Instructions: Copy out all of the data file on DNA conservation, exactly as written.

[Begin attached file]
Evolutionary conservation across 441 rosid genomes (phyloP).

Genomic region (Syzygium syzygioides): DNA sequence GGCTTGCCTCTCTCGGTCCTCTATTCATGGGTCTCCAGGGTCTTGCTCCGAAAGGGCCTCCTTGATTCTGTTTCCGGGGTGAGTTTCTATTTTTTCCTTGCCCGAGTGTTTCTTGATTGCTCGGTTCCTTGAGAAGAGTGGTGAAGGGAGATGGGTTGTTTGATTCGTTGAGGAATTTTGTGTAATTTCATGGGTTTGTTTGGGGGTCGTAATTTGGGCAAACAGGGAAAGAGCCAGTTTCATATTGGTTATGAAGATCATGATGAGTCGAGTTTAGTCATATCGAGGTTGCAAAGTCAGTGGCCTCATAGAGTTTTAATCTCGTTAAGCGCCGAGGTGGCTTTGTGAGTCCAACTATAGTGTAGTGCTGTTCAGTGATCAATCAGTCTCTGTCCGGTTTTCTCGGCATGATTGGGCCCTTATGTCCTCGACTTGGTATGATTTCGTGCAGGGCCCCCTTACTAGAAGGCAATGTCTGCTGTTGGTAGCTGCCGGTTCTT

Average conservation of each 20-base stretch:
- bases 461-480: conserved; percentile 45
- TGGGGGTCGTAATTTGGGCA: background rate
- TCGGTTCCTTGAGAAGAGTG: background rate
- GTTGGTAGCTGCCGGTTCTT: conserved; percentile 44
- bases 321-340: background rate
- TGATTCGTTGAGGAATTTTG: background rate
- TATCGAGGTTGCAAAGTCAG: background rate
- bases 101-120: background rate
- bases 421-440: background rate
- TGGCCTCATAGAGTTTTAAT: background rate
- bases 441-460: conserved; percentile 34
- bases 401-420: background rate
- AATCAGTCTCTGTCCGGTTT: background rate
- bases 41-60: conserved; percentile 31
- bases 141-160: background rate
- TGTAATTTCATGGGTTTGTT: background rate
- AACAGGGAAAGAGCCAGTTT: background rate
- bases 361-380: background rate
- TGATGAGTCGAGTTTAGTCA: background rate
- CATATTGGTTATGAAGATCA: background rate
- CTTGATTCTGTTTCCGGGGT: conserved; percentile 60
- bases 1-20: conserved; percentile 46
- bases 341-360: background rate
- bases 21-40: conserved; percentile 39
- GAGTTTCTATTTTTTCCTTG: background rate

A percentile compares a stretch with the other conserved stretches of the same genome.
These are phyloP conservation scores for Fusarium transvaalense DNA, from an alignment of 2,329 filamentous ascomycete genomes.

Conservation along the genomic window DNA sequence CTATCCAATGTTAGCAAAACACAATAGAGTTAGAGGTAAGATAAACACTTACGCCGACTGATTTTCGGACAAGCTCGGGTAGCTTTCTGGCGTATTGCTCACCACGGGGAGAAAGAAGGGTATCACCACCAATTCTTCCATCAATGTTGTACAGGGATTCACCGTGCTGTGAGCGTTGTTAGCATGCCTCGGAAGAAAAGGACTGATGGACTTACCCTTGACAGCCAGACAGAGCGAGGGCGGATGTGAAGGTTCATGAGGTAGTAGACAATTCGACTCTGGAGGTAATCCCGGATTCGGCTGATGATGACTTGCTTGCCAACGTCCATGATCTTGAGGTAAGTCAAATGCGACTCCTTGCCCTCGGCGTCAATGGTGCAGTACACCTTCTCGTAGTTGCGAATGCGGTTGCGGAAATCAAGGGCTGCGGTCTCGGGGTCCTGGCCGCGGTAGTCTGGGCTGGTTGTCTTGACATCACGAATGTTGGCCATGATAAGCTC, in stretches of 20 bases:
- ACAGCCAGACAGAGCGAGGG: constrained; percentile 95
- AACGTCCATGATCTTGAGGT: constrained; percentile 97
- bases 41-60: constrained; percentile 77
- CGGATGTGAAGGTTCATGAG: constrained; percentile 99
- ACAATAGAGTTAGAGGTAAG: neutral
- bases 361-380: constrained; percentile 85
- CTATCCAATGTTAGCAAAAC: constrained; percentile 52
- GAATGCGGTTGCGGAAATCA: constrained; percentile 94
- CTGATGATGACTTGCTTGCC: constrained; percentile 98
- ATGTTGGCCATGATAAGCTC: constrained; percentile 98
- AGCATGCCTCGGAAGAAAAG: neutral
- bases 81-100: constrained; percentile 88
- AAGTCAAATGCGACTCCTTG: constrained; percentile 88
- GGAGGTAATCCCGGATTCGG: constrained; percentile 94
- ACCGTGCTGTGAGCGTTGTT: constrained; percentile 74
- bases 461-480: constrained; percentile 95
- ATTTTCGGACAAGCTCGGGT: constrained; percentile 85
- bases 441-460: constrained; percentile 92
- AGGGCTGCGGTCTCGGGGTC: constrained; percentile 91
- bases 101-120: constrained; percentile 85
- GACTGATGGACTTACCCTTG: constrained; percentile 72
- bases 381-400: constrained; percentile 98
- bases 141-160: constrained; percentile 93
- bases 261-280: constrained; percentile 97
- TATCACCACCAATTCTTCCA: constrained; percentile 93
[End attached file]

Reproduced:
Evolutionary conservation across 441 rosid genomes (phyloP).

Genomic region (Syzygium syzygioides): DNA sequence GGCTTGCCTCTCTCGGTCCTCTATTCATGGGTCTCCAGGGTCTTGCTCCGAAAGGGCCTCCTTGATTCTGTTTCCGGGGTGAGTTTCTATTTTTTCCTTGCCCGAGTGTTTCTTGATTGCTCGGTTCCTTGAGAAGAGTGGTGAAGGGAGATGGGTTGTTTGATTCGTTGAGGAATTTTGTGTAATTTCATGGGTTTGTTTGGGGGTCGTAATTTGGGCAAACAGGGAAAGAGCCAGTTTCATATTGGTTATGAAGATCATGATGAGTCGAGTTTAGTCATATCGAGGTTGCAAAGTCAGTGGCCTCATAGAGTTTTAATCTCGTTAAGCGCCGAGGTGGCTTTGTGAGTCCAACTATAGTGTAGTGCTGTTCAGTGATCAATCAGTCTCTGTCCGGTTTTCTCGGCATGATTGGGCCCTTATGTCCTCGACTTGGTATGATTTCGTGCAGGGCCCCCTTACTAGAAGGCAATGTCTGCTGTTGGTAGCTGCCGGTTCTT

Average conservation of each 20-base stretch:
- bases 461-480: conserved; percentile 45
- TGGGGGTCGTAATTTGGGCA: background rate
- TCGGTTCCTTGAGAAGAGTG: background rate
- GTTGGTAGCTGCCGGTTCTT: conserved; percentile 44
- bases 321-340: background rate
- TGATTCGTTGAGGAATTTTG: background rate
- TATCGAGGTTGCAAAGTCAG: background rate
- bases 101-120: background rate
- bases 421-440: background rate
- TGGCCTCATAGAGTTTTAAT: background rate
- bases 441-460: conserved; percentile 34
- bases 401-420: background rate
- AATCAGTCTCTGTCCGGTTT: background rate
- bases 41-60: conserved; percentile 31
- bases 141-160: background rate
- TGTAATTTCATGGGTTTGTT: background rate
- AACAGGGAAAGAGCCAGTTT: background rate
- bases 361-380: background rate
- TGATGAGTCGAGTTTAGTCA: background rate
- CATATTGGTTATGAAGATCA: background rate
- CTTGATTCTGTTTCCGGGGT: conserved; percentile 60
- bases 1-20: conserved; percentile 46
- bases 341-360: background rate
- bases 21-40: conserved; percentile 39
- GAGTTTCTATTTTTTCCTTG: background rate

A percentile compares a stretch with the other conserved stretches of the same genome.
These are phyloP conservation scores for Fusarium transvaalense DNA, from an alignment of 2,329 filamentous ascomycete genomes.

Conservation along the genomic window DNA sequence CTATCCAATGTTAGCAAAACACAATAGAGTTAGAGGTAAGATAAACACTTACGCCGACTGATTTTCGGACAAGCTCGGGTAGCTTTCTGGCGTATTGCTCACCACGGGGAGAAAGAAGGGTATCACCACCAATTCTTCCATCAATGTTGTACAGGGATTCACCGTGCTGTGAGCGTTGTTAGCATGCCTCGGAAGAAAAGGACTGATGGACTTACCCTTGACAGCCAGACAGAGCGAGGGCGGATGTGAAGGTTCATGAGGTAGTAGACAATTCGACTCTGGAGGTAATCCCGGATTCGGCTGATGATGACTTGCTTGCCAACGTCCATGATCTTGAGGTAAGTCAAATGCGACTCCTTGCCCTCGGCGTCAATGGTGCAGTACACCTTCTCGTAGTTGCGAATGCGGTTGCGGAAATCAAGGGCTGCGGTCTCGGGGTCCTGGCCGCGGTAGTCTGGGCTGGTTGTCTTGACATCACGAATGTTGGCCATGATAAGCTC, in stretches of 20 bases:
- ACAGCCAGACAGAGCGAGGG: constrained; percentile 95
- AACGTCCATGATCTTGAGGT: constrained; percentile 97
- bases 41-60: constrained; percentile 77
- CGGATGTGAAGGTTCATGAG: constrained; percentile 99
- ACAATAGAGTTAGAGGTAAG: neutral
- bases 361-380: constrained; percentile 85
- CTATCCAATGTTAGCAAAAC: constrained; percentile 52
- GAATGCGGTTGCGGAAATCA: constrained; percentile 94
- CTGATGATGACTTGCTTGCC: constrained; percentile 98
- ATGTTGGCCATGATAAGCTC: constrained; percentile 98
- AGCATGCCTCGGAAGAAAAG: neutral
- bases 81-100: constrained; percentile 88
- AAGTCAAATGCGACTCCTTG: constrained; percentile 88
- GGAGGTAATCCCGGATTCGG: constrained; percentile 94
- ACCGTGCTGTGAGCGTTGTT: constrained; percentile 74
- bases 461-480: constrained; percentile 95
- ATTTTCGGACAAGCTCGGGT: constrained; percentile 85
- bases 441-460: constrained; percentile 92
- AGGGCTGCGGTCTCGGGGTC: constrained; percentile 91
- bases 101-120: constrained; percentile 85
- GACTGATGGACTTACCCTTG: constrained; percentile 72
- bases 381-400: constrained; percentile 98
- bases 141-160: constrained; percentile 93
- bases 261-280: constrained; percentile 97
- TATCACCACCAATTCTTCCA: constrained; percentile 93